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COP26: Upstream changes accelerate for the chemicals industry

Anthony Schiavo, Research Director
January 20, 2022

The chemicals industry largely flew under the radar at COP26 — despite an expanded focus on industrial decarbonization. The biggest announcements were reserved for the steel, cement, and energy sectors. Despite not being one of the industries called out for "Glasgow Breakthroughs," the chemicals industry was indirectly called out in two important announcements.

First, the U.S., EU, and China all pledged to slash methane emissions. Methane emissions are a crucial driver for Scope 3 emissions for chemical companies that rely on natural gas feedstocks, and these emissions are often underreported due to hard-to-detect leaks. Even if the chemical industry were not responsible for its Scope 3 emissions (a questionable assumption going forward), the pressure upstream to close old wells and reduce leaks will likely increase the costs of natural gas feedstocks, which have already seen large fluctuations in prices in 2021. The second announcement was on the hydrogen economy — one of the Glasgow Breakthroughs has the goal of making low-carbon hydrogen affordable available globally by 2030. Much of this activity is targeted at other industries (notably steel), but this breakthrough will help drive the availability of green hydrogen for a wide range of chemical products — in the near term, ammonia production, and in the longer term, green electrochemistry. The international efforts should provide more funding and certainty for the chemicals industry, as it makes its own efforts in R&D and scale-up of electrochemical approaches.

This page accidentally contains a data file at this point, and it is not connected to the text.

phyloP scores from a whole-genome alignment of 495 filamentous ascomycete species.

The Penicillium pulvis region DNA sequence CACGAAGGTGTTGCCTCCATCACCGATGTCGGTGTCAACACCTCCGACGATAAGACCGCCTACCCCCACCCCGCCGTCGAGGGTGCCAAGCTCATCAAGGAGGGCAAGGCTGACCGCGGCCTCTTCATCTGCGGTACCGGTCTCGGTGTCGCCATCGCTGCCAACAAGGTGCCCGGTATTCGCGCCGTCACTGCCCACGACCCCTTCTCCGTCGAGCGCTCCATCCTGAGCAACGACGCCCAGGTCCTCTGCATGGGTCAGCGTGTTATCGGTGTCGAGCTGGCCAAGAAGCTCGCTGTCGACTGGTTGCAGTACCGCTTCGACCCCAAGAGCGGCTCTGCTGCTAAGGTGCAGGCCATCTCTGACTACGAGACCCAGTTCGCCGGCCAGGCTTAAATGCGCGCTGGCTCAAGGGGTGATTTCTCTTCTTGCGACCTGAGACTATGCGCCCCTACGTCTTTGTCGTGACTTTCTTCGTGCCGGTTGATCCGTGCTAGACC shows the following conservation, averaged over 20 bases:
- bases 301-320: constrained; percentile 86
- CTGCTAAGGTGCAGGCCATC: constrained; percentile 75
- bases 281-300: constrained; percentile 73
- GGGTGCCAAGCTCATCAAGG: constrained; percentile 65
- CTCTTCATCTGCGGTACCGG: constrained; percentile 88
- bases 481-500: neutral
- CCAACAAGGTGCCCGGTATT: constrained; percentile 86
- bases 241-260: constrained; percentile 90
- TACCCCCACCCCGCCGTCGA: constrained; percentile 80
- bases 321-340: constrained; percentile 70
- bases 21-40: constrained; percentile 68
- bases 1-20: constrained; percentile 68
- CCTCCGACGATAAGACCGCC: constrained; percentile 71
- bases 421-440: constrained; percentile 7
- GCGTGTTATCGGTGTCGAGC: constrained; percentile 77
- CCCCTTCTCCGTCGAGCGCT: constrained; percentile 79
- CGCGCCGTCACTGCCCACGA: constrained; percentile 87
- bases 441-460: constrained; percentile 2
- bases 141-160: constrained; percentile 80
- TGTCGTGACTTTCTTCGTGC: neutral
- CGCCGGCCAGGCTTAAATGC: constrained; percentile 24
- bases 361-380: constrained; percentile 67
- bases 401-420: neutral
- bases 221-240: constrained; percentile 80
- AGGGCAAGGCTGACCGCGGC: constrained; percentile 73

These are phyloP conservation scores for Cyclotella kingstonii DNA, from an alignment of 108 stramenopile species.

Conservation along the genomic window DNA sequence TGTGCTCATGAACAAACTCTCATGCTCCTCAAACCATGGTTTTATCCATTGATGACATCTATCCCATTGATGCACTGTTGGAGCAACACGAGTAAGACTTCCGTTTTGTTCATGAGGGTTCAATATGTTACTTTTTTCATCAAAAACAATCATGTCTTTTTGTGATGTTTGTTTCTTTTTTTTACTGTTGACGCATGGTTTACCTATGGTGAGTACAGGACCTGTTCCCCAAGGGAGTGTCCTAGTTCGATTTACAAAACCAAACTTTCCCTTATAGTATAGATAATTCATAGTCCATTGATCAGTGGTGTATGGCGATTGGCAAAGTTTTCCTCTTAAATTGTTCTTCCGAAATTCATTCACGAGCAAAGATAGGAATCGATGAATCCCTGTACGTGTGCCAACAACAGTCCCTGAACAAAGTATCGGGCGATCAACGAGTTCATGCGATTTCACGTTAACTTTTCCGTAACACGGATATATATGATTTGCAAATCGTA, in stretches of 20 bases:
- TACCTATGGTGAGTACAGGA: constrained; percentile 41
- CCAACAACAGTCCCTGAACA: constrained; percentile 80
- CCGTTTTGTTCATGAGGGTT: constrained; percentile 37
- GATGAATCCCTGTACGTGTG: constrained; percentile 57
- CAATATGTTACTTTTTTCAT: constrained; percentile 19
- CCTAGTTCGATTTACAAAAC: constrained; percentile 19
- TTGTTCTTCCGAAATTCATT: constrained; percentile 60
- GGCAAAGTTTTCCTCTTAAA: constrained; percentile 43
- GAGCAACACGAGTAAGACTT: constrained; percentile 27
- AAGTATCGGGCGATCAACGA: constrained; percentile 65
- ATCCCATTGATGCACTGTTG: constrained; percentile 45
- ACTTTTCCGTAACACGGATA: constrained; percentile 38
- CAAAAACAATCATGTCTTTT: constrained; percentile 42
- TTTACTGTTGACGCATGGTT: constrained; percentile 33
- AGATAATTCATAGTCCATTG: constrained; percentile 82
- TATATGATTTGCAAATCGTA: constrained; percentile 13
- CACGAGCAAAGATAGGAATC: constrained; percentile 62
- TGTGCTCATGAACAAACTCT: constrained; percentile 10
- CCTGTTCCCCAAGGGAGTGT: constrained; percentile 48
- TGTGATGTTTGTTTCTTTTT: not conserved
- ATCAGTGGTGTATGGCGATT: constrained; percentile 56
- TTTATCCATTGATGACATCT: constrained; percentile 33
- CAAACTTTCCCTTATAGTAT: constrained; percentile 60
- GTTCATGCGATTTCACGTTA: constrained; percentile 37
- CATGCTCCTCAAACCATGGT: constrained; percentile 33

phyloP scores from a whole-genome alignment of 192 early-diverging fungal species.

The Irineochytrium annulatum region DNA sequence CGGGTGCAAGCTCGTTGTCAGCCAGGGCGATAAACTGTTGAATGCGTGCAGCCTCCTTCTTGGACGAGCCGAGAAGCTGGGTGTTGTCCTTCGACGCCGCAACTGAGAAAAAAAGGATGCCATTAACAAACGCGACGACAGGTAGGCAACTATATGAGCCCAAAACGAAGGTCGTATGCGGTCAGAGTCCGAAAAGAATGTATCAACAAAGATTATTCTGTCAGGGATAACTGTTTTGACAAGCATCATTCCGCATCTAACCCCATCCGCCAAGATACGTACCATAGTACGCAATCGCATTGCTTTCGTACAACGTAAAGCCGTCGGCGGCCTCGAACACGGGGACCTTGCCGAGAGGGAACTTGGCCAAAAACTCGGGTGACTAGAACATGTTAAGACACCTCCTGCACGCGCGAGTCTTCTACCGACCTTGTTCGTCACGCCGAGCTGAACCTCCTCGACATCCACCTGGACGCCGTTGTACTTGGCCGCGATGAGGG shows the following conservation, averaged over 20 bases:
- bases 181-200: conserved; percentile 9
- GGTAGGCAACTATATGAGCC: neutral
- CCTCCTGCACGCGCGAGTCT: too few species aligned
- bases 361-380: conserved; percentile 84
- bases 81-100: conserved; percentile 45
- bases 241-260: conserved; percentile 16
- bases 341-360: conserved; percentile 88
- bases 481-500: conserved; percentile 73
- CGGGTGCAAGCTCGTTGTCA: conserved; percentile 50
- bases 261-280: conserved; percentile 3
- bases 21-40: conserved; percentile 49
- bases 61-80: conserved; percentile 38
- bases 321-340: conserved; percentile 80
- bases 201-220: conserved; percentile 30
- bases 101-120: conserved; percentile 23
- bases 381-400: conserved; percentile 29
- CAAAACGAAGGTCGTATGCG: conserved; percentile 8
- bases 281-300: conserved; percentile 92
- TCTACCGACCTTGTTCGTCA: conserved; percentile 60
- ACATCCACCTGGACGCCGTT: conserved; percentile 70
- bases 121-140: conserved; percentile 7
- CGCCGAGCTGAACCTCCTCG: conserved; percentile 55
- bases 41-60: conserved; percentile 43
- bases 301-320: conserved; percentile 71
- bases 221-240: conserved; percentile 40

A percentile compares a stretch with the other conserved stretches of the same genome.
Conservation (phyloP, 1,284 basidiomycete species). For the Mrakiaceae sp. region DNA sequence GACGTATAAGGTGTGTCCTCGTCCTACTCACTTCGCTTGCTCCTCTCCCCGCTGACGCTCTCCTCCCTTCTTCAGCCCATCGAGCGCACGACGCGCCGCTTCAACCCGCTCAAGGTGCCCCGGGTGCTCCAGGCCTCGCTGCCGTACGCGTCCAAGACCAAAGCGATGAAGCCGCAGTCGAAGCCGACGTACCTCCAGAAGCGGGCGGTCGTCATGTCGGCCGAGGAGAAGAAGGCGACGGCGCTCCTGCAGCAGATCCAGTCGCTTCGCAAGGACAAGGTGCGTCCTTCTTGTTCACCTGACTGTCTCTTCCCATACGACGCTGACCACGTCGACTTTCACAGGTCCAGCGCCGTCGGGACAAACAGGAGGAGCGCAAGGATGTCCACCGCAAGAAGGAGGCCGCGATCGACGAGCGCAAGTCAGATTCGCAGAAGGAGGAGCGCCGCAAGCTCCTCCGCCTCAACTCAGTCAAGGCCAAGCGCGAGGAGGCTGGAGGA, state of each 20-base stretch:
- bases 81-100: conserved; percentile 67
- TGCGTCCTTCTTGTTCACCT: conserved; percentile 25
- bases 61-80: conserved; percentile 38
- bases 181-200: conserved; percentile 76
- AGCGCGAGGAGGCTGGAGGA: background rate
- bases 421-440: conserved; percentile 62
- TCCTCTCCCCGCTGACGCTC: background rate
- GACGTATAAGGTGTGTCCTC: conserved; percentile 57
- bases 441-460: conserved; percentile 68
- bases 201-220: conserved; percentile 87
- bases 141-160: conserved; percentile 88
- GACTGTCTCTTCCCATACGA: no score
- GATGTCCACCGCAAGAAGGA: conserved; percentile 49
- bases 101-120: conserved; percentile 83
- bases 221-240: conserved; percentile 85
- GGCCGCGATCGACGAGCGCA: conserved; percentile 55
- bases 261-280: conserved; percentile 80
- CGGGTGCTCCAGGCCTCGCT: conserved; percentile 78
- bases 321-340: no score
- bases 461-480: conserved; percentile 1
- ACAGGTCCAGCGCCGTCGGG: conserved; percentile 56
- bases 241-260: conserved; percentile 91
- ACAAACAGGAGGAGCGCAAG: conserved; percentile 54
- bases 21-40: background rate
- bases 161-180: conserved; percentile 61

What was missing from COP26 was a focus on the circular economy. While it's understandable that energy and major industrial emitters were the focus, recycling has the potential to slash emissions by 50% or more for many materials. In addition, the circular economy is in dire need of international cooperation on issues like waste trading and standards for tracking and certifying circular content. COP is the ideal venue for this kind of coordination; a focus on the circular economy at a future event could accelerate the adoption of technologies like waste tracking and herald a return to more international waste trading.

The Lux Take

Nothing in COP26 changed the direction or strategy of the chemicals industry. Rather, it should be taken as further confirmation — and acceleration — of the pressures facing the space. The official focus on a 1.5 °C target over 2 °C, further action on carbon credits, and funding for the energy transition globally will all accelerate the energy transition and, thus, its impacts on the chemicals industry. Companies can act with more certainty in the upstream changes and plan their innovation efforts accordingly.

This blog post is part of a series focusing on key decisions made at COP26 and their impacts on corporate innovation and sustainability. Read the previous post in the series here.

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